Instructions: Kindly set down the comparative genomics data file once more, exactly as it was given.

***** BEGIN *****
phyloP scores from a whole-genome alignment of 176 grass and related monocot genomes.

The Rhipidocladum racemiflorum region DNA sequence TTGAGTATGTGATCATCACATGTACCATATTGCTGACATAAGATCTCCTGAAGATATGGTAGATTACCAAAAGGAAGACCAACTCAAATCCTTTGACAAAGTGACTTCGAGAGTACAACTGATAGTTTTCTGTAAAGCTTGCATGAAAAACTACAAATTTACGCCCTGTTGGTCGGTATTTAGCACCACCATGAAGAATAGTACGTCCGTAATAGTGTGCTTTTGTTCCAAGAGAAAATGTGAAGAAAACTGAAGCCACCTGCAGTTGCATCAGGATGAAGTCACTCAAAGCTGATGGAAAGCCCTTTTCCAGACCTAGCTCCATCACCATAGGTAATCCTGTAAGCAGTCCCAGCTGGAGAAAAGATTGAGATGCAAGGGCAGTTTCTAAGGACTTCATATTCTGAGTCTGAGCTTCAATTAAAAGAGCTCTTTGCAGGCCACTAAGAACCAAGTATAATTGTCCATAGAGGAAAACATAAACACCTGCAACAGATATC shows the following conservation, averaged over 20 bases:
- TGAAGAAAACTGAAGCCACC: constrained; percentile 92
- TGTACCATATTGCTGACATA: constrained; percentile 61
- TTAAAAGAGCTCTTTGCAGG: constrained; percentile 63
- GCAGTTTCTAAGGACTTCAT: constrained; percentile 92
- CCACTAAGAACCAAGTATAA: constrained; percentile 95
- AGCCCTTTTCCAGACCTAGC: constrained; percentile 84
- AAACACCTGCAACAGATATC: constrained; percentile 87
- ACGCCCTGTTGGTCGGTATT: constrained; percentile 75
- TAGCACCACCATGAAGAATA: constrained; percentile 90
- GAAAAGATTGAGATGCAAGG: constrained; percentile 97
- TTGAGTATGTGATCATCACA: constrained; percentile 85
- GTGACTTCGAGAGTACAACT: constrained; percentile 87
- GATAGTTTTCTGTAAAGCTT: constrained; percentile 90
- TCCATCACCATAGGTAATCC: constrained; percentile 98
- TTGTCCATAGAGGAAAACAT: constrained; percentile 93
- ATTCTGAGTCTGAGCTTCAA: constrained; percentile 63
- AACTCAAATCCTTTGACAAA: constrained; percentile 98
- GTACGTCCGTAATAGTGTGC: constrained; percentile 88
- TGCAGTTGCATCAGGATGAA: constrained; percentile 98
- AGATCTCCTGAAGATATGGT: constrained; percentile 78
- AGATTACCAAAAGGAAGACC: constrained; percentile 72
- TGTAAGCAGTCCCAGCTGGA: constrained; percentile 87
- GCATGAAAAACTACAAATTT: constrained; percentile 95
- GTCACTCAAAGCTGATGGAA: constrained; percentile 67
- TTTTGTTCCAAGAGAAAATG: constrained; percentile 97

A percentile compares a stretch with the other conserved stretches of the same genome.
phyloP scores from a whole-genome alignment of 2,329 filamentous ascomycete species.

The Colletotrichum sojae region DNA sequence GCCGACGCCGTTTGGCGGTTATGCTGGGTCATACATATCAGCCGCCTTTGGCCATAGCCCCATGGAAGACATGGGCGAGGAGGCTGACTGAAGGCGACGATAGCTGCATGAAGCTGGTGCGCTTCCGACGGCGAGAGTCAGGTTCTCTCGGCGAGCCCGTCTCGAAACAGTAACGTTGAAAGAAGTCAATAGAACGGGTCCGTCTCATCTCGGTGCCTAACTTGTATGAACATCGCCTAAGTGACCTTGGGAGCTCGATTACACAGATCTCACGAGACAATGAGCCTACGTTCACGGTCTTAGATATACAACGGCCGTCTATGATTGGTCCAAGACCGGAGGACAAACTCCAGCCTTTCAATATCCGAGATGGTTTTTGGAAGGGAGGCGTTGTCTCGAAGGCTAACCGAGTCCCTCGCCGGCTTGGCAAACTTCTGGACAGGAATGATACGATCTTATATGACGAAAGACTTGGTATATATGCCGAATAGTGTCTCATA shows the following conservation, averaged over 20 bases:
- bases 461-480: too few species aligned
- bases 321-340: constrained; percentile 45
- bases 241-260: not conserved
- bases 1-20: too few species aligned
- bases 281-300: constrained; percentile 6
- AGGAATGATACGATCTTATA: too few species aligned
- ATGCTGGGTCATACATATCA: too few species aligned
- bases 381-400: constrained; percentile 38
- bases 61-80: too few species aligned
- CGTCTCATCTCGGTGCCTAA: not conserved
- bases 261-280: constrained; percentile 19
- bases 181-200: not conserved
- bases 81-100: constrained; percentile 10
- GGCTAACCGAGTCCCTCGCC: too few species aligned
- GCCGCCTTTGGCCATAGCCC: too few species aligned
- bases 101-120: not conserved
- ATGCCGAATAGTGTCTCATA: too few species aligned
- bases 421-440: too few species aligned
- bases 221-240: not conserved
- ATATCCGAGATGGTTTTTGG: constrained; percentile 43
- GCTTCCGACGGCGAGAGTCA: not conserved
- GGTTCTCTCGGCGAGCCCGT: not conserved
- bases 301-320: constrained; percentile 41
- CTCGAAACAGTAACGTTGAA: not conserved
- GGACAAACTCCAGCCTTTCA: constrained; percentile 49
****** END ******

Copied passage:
phyloP scores from a whole-genome alignment of 176 grass and related monocot genomes.

The Rhipidocladum racemiflorum region DNA sequence TTGAGTATGTGATCATCACATGTACCATATTGCTGACATAAGATCTCCTGAAGATATGGTAGATTACCAAAAGGAAGACCAACTCAAATCCTTTGACAAAGTGACTTCGAGAGTACAACTGATAGTTTTCTGTAAAGCTTGCATGAAAAACTACAAATTTACGCCCTGTTGGTCGGTATTTAGCACCACCATGAAGAATAGTACGTCCGTAATAGTGTGCTTTTGTTCCAAGAGAAAATGTGAAGAAAACTGAAGCCACCTGCAGTTGCATCAGGATGAAGTCACTCAAAGCTGATGGAAAGCCCTTTTCCAGACCTAGCTCCATCACCATAGGTAATCCTGTAAGCAGTCCCAGCTGGAGAAAAGATTGAGATGCAAGGGCAGTTTCTAAGGACTTCATATTCTGAGTCTGAGCTTCAATTAAAAGAGCTCTTTGCAGGCCACTAAGAACCAAGTATAATTGTCCATAGAGGAAAACATAAACACCTGCAACAGATATC shows the following conservation, averaged over 20 bases:
- TGAAGAAAACTGAAGCCACC: constrained; percentile 92
- TGTACCATATTGCTGACATA: constrained; percentile 61
- TTAAAAGAGCTCTTTGCAGG: constrained; percentile 63
- GCAGTTTCTAAGGACTTCAT: constrained; percentile 92
- CCACTAAGAACCAAGTATAA: constrained; percentile 95
- AGCCCTTTTCCAGACCTAGC: constrained; percentile 84
- AAACACCTGCAACAGATATC: constrained; percentile 87
- ACGCCCTGTTGGTCGGTATT: constrained; percentile 75
- TAGCACCACCATGAAGAATA: constrained; percentile 90
- GAAAAGATTGAGATGCAAGG: constrained; percentile 97
- TTGAGTATGTGATCATCACA: constrained; percentile 85
- GTGACTTCGAGAGTACAACT: constrained; percentile 87
- GATAGTTTTCTGTAAAGCTT: constrained; percentile 90
- TCCATCACCATAGGTAATCC: constrained; percentile 98
- TTGTCCATAGAGGAAAACAT: constrained; percentile 93
- ATTCTGAGTCTGAGCTTCAA: constrained; percentile 63
- AACTCAAATCCTTTGACAAA: constrained; percentile 98
- GTACGTCCGTAATAGTGTGC: constrained; percentile 88
- TGCAGTTGCATCAGGATGAA: constrained; percentile 98
- AGATCTCCTGAAGATATGGT: constrained; percentile 78
- AGATTACCAAAAGGAAGACC: constrained; percentile 72
- TGTAAGCAGTCCCAGCTGGA: constrained; percentile 87
- GCATGAAAAACTACAAATTT: constrained; percentile 95
- GTCACTCAAAGCTGATGGAA: constrained; percentile 67
- TTTTGTTCCAAGAGAAAATG: constrained; percentile 97

A percentile compares a stretch with the other conserved stretches of the same genome.
phyloP scores from a whole-genome alignment of 2,329 filamentous ascomycete species.

The Colletotrichum sojae region DNA sequence GCCGACGCCGTTTGGCGGTTATGCTGGGTCATACATATCAGCCGCCTTTGGCCATAGCCCCATGGAAGACATGGGCGAGGAGGCTGACTGAAGGCGACGATAGCTGCATGAAGCTGGTGCGCTTCCGACGGCGAGAGTCAGGTTCTCTCGGCGAGCCCGTCTCGAAACAGTAACGTTGAAAGAAGTCAATAGAACGGGTCCGTCTCATCTCGGTGCCTAACTTGTATGAACATCGCCTAAGTGACCTTGGGAGCTCGATTACACAGATCTCACGAGACAATGAGCCTACGTTCACGGTCTTAGATATACAACGGCCGTCTATGATTGGTCCAAGACCGGAGGACAAACTCCAGCCTTTCAATATCCGAGATGGTTTTTGGAAGGGAGGCGTTGTCTCGAAGGCTAACCGAGTCCCTCGCCGGCTTGGCAAACTTCTGGACAGGAATGATACGATCTTATATGACGAAAGACTTGGTATATATGCCGAATAGTGTCTCATA shows the following conservation, averaged over 20 bases:
- bases 461-480: too few species aligned
- bases 321-340: constrained; percentile 45
- bases 241-260: not conserved
- bases 1-20: too few species aligned
- bases 281-300: constrained; percentile 6
- AGGAATGATACGATCTTATA: too few species aligned
- ATGCTGGGTCATACATATCA: too few species aligned
- bases 381-400: constrained; percentile 38
- bases 61-80: too few species aligned
- CGTCTCATCTCGGTGCCTAA: not conserved
- bases 261-280: constrained; percentile 19
- bases 181-200: not conserved
- bases 81-100: constrained; percentile 10
- GGCTAACCGAGTCCCTCGCC: too few species aligned
- GCCGCCTTTGGCCATAGCCC: too few species aligned
- bases 101-120: not conserved
- ATGCCGAATAGTGTCTCATA: too few species aligned
- bases 421-440: too few species aligned
- bases 221-240: not conserved
- ATATCCGAGATGGTTTTTGG: constrained; percentile 43
- GCTTCCGACGGCGAGAGTCA: not conserved
- GGTTCTCTCGGCGAGCCCGT: not conserved
- bases 301-320: constrained; percentile 41
- CTCGAAACAGTAACGTTGAA: not conserved
- GGACAAACTCCAGCCTTTCA: constrained; percentile 49